On March 27, President Bush signed into law the Campaign Reform Act, a long-awaited overhaul of campaign financing regulations.
Among other things, the Campaign Reform Act will ban the use of unregulated soft money - huge, unlimited and unreported donations from corporations and wealthy individuals - by the national parties.
Passage is a victory for environmental and public interest groups, including the Sierra Club, which worked in support of campaign finance reform.
"Americans care about the environment and don't want their elections beholden to corporate polluters," says Deanna White, the Sierra Club's deputy political director. "The Campaign Reform Act is a critical first step toward taking our elections back from special interests."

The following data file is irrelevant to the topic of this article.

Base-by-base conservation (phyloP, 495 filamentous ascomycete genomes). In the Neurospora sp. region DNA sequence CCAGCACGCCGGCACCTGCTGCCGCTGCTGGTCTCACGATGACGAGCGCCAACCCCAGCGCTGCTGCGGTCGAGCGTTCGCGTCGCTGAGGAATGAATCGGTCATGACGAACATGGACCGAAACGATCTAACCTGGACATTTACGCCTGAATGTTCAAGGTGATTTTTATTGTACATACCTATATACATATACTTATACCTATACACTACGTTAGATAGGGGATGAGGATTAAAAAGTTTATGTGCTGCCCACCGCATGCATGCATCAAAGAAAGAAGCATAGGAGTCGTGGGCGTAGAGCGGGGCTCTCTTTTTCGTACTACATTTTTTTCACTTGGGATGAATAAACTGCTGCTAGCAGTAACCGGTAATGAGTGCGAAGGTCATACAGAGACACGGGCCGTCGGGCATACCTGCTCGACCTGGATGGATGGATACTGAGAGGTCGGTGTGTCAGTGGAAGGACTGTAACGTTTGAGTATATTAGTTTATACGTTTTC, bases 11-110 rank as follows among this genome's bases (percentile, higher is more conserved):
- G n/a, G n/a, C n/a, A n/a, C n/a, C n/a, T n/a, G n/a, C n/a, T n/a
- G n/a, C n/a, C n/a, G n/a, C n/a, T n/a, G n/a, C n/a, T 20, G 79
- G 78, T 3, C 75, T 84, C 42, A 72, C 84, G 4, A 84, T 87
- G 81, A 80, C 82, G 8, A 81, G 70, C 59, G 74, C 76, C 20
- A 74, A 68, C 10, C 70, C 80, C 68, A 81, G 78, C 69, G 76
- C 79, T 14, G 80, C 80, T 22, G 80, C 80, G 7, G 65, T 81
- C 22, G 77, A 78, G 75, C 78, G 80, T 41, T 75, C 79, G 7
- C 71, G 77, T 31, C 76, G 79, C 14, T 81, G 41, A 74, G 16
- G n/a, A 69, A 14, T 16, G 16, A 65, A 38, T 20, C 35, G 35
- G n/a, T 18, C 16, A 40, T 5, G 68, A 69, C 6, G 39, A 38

Carl Pope, executive director of the Club, concurs. "When Congress listens to voters rather than to corporations, they'll hear that Americans want to drink clean water, breathe clean air and marvel at beautiful landscapes."
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